iI Vino di Merda

Miss Dart, my old English teacher from secondary school, looked uncomfortable when she walked into the Italian restaurant where I work. Some guy was looped through her arm. I knew his type well; needs people to believe he has more money than he does. After taking off his own coat first, he removed hers. He grinned, sleazy. I wouldn’t smile if I had teeth like his.

“Table for two?” Maria, my manager, asked him.

“Booking under Hunterson. The table near the back of the room, with a clear view of the window,” the man held the coats out to Maria. “Find somewhere for these.”

Maria took the coats from Hunterson and showed them to their table.


“He wants our most expensive bottle of red,” Maria told me.

“I know her.”

“Her husband’s a wanker.”

“They aren’t married, I don’t think.”

I grabbed the wine and took it to their table.

“I want to taste it first.”

Hunterson had too much aftershave on.

I uncorked the bottle and he snatched it from me before I could pour it. He sloshed a little into his glass, speckling the white tablecloth with spilled droplets, and swirled the wine like a private cyclone. He snorted, pig-like, when he sniffed the wine, then took a sip. Grimaced. We weren’t that kind of restaurant; the expensive wine is cheap.

“You know your wines?”

“I know the ones we sell.”

“Do you know what’s wrong with this wine?”


“You tell me.”

He thrust his glass under my nose.

“I can’t drink while working.”

“It’s too damn cold!”

He flicked the glass at me, flecking my uniform with the remaining wine. I held the bottle; it was no colder or warmer than usual.

“Get me another bottle.”

Everyone was watching us, watching me.

“The same wine or a different one?”

“The same. It’s the most expensive and it’s what she deserves, you shit.”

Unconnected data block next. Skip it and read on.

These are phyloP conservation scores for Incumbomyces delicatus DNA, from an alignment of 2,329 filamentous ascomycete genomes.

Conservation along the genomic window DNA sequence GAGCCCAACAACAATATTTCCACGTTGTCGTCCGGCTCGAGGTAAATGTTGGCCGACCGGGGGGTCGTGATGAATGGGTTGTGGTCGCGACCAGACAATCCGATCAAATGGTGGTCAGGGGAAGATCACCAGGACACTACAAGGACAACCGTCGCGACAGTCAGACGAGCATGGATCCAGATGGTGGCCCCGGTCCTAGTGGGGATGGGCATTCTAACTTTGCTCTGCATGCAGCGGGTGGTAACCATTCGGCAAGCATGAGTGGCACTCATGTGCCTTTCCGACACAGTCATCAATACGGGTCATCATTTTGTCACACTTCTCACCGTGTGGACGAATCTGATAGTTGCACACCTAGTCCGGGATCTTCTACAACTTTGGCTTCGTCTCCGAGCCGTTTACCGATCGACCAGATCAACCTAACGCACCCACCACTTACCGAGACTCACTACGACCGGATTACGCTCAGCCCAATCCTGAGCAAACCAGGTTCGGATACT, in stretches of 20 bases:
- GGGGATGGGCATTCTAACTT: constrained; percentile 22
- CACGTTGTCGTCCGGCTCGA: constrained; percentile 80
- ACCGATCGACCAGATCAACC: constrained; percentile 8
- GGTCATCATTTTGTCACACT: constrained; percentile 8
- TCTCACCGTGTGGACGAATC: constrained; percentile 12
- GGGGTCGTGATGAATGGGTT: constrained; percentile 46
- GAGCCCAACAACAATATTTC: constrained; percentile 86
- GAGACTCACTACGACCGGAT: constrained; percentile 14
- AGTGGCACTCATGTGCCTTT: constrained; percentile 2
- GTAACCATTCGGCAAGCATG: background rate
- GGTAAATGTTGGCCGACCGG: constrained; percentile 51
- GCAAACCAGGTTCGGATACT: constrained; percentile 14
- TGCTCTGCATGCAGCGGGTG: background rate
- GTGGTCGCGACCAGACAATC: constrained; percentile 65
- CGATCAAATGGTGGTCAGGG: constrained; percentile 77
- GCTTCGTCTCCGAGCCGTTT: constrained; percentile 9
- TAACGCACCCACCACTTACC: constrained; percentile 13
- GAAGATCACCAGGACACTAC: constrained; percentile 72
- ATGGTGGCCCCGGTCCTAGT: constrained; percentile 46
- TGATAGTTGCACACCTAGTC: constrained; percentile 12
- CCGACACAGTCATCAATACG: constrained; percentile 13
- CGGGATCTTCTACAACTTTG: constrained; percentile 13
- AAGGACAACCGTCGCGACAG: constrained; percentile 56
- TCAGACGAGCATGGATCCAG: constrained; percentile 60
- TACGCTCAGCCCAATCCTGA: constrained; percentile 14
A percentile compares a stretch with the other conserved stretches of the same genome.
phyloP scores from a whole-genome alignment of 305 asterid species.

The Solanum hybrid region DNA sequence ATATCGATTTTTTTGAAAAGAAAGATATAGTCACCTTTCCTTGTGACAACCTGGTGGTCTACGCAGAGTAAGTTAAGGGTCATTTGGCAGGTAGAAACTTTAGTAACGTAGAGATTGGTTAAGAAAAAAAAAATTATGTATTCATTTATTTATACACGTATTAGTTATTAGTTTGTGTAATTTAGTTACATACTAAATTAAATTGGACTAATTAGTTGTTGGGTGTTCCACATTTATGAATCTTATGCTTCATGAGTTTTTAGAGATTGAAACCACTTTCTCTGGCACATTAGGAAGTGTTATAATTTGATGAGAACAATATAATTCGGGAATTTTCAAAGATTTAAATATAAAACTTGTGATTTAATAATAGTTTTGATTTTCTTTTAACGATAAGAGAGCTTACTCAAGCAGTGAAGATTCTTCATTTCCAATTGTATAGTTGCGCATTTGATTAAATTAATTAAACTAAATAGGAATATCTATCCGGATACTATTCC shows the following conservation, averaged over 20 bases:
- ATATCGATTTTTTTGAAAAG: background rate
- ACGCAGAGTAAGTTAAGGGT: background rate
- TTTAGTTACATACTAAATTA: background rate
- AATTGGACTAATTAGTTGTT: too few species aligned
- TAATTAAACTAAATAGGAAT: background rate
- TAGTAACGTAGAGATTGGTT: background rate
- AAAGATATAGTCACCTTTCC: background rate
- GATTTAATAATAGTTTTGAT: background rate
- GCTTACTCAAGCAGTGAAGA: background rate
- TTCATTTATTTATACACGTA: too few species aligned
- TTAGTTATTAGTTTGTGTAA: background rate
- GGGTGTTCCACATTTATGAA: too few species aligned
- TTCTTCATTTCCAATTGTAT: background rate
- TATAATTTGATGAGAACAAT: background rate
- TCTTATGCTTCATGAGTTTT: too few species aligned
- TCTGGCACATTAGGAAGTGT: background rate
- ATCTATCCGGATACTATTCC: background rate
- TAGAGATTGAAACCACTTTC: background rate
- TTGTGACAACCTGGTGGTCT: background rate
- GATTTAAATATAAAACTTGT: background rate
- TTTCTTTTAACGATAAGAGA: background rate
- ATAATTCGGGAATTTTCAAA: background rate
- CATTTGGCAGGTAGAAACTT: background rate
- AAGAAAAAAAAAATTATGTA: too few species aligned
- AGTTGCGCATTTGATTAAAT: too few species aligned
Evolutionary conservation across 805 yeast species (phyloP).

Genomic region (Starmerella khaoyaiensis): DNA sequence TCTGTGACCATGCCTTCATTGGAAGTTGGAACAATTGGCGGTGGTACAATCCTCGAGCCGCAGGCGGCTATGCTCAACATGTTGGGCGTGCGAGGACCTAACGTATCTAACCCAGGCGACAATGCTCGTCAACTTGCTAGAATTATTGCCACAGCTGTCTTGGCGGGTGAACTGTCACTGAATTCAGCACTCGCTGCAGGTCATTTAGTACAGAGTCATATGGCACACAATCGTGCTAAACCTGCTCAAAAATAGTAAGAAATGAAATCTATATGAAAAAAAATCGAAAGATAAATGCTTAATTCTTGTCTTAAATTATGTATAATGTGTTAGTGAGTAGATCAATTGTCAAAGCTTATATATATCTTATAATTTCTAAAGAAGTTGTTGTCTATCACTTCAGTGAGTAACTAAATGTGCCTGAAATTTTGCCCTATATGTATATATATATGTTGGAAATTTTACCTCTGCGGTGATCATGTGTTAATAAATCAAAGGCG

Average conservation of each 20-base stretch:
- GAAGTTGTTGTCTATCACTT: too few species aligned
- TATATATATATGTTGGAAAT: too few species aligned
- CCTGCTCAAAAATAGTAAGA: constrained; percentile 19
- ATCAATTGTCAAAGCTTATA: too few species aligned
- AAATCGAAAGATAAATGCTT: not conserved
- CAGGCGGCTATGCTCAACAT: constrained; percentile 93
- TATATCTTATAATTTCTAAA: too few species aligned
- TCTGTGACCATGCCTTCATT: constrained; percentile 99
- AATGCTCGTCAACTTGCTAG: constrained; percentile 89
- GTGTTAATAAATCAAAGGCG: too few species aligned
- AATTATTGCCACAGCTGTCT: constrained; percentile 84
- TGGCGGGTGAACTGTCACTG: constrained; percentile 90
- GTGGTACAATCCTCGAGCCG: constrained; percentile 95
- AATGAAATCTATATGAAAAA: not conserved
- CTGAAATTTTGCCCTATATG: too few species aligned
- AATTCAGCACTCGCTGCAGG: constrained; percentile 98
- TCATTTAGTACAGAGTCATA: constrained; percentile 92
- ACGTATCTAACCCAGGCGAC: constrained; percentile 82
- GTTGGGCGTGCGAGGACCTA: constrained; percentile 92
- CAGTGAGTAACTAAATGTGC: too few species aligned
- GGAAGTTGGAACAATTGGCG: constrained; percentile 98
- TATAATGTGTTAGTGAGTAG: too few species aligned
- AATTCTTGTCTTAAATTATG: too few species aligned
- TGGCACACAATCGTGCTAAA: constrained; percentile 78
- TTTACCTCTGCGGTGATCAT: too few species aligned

I knew what Miss Dart deserved. I took the bottle and headed to the kitchen, Maria followed. The kitchen was alive with flavour, heat, and cursing. I poured a third of the bottle down the sink.

“What’s going on? What are you doing?”

I turn on the tap and let the water slip through my fingers until it was warm, then filled the bottle with water. “Pass us that cloth?”

“You’re not taking that back out to them.”

I wiped the bottle and left the kitchen. I pretended to uncork the watered-down wine while they were distracted by their food’s arrival.

Hunterson snatched the bottle from me. Again, he poured, sniffed, snorted, swirled, sipped. He hummed approval, before filling their glasses; his first.


“It’s the same bottle, watered-down. Enjoy your ten-quid wine.”

Miss Dart’s shrill laugh filled the restaurant the way I remembered it filling her classroom. Hunterson’s chair scraped across the floor and he stormed off. Still laughing, Miss Dart rummaged through her handbag.

“You don’t have to pay,” Maria said.

“Are you kidding? I’m paying for the show, not the meal.”


Santino Prinzi

About Santino Prinzi

Santino Prinzi is the Co-Director of National Flash Fiction Day in the UK and a Senior Editor for New Flash Fiction Review. His forthcoming flash chapbook, There's Something Macrocosmic About All of This, will be published in 2018, and his debut flash fiction collection, Dots and other flashes of perception, is available from The Nottingham Review Press. His short stories, flash fiction, and prose poetry have been published or is forthcoming in various places, such as Flash: The International Short-Short Story Magazine, Jellyfish Review, The Airgonaut, Litro Online, Bath Flash Fiction Award Vol.2, and Stories for Homes Anthology Vol.2. To find out more follow him on Twitter (@tinoprinzi) or visit his website: https://tinoprinzi.wordpress.com




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